We started with four days in wine country, staying at a new Sonoma bed-and-breakfast that comped two nights in exchange for the advertising they’d get to my twenty-five thousand followers. Alex good-naturedly agreed to take my photo doing all kinds of quaint things:

Sitting on one of the old-fashioned red bikes the B and B has for guests, wearing a giant straw sun hat, fresh flowers in the wicker basket fixed to the handlebars.

Walking on the nature trails through the scrubby meadows and their scraggly trees.

Sipping a cup of coffee on the patio, and a chilled old-fashioned in the sitting room.

We lucked out with the wine tastings too. The first winery we visited comped your tastings if you bought a bottle, and I researched the cheapest one online before we went. Alex took my picture posing in between rows of vines with a glimmering glass of rosé, one leg kicked out to the side to show off my ridiculous purple-and-yellow-striped vintage jumpsuit.

I was tipsy by then, and when he knelt, right in the dried-out dirt in his light gray pants, to take the photo, I almost fell over laughing at the bizarre angle he’d chosen for the picture. “Too many wine,” I said, gasping for breath.

“Too. Many. Wine?” he repeated, delighted and disbelieving, and as I fell into a crouch in the middle of the aisle, laughing my head off, he took a few more pictures from way down low, pictures that would make me look like a sassily dressed skin triangle.

He was being a horrible photographer on purpose, not out of protest but to crack me up.

It was the flip side of the Sad Puppy coin, another performance for me and me alone.

By the time we hit the second winery, we were already sleepy from the alcohol and sunshine, and I let my head droop against his shoulder. We were inside, on a technicality: the whole back of the building was a windowed garage door that pulled up so you could move freely from the patio, with its bougainvillea-encroached lattice, to the light, airy bar with its twenty-foot ceilings, big-ass fans spinning lazily overhead, their rhythm like a lullaby.

“How long have you two been together?” the sweet, middle-aged woman running the tasting asked as she returned with our next pour, a light and crisp Chardonnay.

“Oh,” Alex said.

Midyawn, I squeezed his biceps and said, “Newlyweds.”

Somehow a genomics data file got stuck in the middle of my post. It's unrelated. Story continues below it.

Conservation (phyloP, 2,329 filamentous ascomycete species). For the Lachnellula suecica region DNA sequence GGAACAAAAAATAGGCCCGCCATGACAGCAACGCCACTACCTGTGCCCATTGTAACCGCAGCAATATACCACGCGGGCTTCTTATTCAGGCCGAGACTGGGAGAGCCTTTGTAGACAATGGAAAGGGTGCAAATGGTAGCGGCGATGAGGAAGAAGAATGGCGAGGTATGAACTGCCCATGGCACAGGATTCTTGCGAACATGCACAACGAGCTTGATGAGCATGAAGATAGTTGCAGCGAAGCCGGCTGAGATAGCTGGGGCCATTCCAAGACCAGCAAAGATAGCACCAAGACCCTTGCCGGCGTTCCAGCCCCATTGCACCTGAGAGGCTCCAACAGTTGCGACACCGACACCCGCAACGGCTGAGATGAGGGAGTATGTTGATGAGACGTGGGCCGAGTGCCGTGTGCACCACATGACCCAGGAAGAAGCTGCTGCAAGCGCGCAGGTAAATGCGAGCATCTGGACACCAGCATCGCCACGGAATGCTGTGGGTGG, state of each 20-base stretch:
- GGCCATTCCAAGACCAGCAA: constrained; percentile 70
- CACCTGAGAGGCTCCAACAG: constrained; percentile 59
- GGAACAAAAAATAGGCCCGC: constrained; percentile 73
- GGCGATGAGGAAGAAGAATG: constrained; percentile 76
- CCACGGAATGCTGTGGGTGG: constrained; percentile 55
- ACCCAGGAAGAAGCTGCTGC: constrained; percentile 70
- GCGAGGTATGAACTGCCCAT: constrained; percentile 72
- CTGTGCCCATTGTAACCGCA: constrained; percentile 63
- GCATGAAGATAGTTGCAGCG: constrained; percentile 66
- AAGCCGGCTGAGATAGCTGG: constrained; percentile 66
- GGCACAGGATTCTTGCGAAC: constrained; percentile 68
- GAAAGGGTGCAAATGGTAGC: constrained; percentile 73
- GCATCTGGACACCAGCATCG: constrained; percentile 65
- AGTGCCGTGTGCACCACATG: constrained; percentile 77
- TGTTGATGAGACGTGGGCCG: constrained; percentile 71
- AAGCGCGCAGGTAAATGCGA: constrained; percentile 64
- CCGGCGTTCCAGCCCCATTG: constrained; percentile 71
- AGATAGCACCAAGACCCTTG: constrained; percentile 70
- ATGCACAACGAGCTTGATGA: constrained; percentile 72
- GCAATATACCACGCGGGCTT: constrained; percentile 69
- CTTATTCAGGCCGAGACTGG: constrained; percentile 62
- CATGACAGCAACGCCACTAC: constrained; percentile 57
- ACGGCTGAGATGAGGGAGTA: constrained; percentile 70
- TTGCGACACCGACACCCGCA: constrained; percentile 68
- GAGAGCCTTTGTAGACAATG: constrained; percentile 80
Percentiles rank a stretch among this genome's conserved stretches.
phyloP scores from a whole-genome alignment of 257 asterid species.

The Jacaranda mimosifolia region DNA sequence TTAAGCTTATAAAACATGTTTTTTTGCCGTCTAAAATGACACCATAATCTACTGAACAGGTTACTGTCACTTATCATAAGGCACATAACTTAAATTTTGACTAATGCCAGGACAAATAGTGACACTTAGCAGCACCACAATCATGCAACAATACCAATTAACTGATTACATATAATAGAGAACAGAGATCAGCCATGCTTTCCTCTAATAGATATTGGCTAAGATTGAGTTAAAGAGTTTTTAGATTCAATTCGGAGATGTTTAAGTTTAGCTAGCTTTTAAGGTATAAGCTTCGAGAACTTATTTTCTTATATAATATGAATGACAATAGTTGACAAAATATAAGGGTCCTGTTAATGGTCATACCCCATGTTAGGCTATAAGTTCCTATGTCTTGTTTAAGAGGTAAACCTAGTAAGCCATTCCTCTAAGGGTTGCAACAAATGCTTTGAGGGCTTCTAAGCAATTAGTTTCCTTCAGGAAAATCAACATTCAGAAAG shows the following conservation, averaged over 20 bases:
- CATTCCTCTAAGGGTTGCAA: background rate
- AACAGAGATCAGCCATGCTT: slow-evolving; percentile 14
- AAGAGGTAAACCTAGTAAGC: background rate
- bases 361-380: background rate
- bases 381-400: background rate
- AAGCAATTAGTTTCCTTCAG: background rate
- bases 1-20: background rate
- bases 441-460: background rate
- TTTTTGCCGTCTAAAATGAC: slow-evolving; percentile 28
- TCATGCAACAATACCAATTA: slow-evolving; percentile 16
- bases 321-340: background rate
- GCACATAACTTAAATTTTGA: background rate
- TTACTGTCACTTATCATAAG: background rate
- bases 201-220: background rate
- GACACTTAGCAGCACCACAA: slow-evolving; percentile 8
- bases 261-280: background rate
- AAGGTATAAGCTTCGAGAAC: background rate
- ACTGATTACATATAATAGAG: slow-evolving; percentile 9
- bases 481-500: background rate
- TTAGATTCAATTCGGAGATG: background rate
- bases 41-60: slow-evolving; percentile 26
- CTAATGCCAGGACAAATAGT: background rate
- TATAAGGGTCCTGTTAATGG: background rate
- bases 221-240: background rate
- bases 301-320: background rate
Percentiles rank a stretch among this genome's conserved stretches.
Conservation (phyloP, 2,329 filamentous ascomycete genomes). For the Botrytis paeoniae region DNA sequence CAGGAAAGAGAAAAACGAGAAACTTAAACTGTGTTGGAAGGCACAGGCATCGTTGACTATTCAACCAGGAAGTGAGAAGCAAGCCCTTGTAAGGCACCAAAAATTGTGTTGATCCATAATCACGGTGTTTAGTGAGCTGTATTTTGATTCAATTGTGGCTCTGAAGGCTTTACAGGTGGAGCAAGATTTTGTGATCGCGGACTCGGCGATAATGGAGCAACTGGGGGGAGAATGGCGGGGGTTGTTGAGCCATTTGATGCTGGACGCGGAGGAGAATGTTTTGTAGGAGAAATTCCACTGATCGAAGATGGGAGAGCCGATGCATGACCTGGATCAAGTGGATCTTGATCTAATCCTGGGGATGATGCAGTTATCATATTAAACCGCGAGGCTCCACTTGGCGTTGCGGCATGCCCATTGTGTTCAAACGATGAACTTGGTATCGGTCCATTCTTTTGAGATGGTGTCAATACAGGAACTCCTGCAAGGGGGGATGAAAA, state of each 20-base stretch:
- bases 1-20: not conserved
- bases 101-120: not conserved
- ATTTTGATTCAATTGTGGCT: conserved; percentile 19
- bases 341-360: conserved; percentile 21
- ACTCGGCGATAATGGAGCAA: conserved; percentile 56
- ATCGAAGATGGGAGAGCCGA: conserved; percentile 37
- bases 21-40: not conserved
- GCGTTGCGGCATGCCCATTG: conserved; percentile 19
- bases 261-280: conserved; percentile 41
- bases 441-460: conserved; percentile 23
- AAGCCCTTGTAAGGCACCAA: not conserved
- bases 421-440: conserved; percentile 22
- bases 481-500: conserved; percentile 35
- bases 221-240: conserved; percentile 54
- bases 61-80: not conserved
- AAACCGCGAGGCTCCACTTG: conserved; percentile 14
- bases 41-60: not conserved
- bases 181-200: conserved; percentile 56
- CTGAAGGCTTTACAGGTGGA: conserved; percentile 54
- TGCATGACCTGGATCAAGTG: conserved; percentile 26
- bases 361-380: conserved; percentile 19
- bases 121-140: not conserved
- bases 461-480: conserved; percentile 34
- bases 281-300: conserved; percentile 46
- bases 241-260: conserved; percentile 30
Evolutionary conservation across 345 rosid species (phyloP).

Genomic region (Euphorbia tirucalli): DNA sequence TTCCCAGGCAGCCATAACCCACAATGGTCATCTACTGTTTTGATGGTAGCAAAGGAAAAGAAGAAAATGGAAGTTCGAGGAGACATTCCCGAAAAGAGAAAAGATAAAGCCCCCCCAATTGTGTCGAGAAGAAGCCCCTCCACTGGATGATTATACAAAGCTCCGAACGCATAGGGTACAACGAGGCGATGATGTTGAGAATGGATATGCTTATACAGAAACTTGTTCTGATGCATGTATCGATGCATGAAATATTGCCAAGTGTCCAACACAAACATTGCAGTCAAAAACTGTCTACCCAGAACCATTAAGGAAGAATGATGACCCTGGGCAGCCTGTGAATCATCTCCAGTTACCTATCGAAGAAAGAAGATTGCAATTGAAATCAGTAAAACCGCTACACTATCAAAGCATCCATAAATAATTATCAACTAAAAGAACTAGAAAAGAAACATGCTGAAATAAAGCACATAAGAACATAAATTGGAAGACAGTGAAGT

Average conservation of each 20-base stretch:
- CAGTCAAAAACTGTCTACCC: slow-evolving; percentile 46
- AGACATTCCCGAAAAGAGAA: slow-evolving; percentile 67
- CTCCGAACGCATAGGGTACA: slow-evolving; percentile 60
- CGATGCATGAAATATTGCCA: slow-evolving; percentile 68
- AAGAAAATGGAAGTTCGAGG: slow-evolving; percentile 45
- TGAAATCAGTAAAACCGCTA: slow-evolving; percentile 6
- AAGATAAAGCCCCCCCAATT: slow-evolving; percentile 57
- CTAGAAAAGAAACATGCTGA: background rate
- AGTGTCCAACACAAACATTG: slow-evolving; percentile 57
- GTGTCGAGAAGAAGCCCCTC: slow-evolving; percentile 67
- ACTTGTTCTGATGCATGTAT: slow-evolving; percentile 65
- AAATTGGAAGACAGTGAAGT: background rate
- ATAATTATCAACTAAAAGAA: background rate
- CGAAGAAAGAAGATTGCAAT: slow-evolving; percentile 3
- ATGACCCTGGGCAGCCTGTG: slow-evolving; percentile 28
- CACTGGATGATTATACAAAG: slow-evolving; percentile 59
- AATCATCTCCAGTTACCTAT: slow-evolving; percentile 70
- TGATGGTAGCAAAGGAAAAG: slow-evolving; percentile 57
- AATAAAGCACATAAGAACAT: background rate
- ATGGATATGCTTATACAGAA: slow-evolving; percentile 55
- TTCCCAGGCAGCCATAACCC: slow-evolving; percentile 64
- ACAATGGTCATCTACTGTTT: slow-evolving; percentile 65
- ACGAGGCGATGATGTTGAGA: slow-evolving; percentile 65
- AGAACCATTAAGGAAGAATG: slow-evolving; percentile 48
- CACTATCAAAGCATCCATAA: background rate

The bartender was tickled. “In that case,” she said with a wink, “this one’s on me.”

Her name was Mathilde, and she was originally from France but moved to the United States after meeting her wife online. They lived in Sonoma but had honeymooned just outside San Francisco. “It’s called the Blue Heron Inn,” she told me. “It’s the most idyllic place I’ve ever seen. Romantic and cozy, with this roaring fire and lovely patio—just a few minutes from Muir Beach. You two must see it. It is perfect for newlyweds. Tell them Mathilde sent you.”

Before we left, we tipped Mathilde for the cost of the free tasting and then some.

For the next couple days, I deployed the newlyweds card regularly. Sometimes we got a discount or a free glass; sometimes we got nothing but a smile, but even those felt genuine and meaningful.

“I feel kind of bad,” Alex told me as we were walking it off in one vineyard.

“If you want to go get married,” I said, “we can.”

“Somehow, I don’t think Julian would take that too well.”

“He won’t care,” I said. “Julian doesn’t want to get married.”

Alex stopped and looked down at me, and then, entirely because of the wine, I started crying. He cupped my face and angled it up to his. “Hey,” he said. “It’s all right, Poppy. You don’t really want to marry Julian, do you? You’re way too good for that guy. He doesn’t deserve you.”

I sniffed back my tears, but that just let more out. My voice came out as a squeak. “Only my parents are ever going to love me,” I said. “I’m going to die alone.” I knew how stupid and melodramatic it sounded, but with him, it was always so hard to rein myself in, to say anything but the absolute truth of how I felt. And worst of all, I hadn’t even known that was how I felt until this moment. Alex’s presence had a way of drawing the truth right to my surface.

He shook his head and pulled me into his chest, squeezing me, lifting me up into him like he planned to absorb me. “I love you,” he said, and kissed my head. “And if you want, we can die alone together.”

“I don’t even know if I want to get married,” I said, wiping the tears away with a little laugh. “I think I’m about to start my period or something.”

He stared down at me, face inscrutable for another beat. It didn’t make me feel x-rayed, like Julian’s eyes. It just made me feel seen.

“Too many wine,” I said, and he finally let a fraction of a smile slip over his lips and we went back to walking off the buzz.

We checked out bright and early from our B and B and called the Blue Heron Inn on speakerphone as we headed back toward San Francisco. It was the middle of the week, and they had plenty of rooms.

“Would you by chance be the Poppy my darling Mathilde said would be calling?” the lady on the phone asked.

Alex shot me a meaningful look, and I sighed heavily. “Yes, but here’s the thing. We told her we were newlyweds, but it was a joke. So we don’t, like, want any free stuff.”

The woman on the other end of the phone gave a hacking cough, which turned out to be laughter. “Oh, honey. Mathilde wasn’t born yesterday. People pull that trick all the time. She just liked you two.”

“We liked her too,” I said, grinning enormously over at Alex. He grinned enormously back.

“I don’t have the authority to give anyone a free stay,” the woman went on, “but I do have a couple year-round passes you can use to visit Muir Woods if you like.”

“That would be amazing,” I said.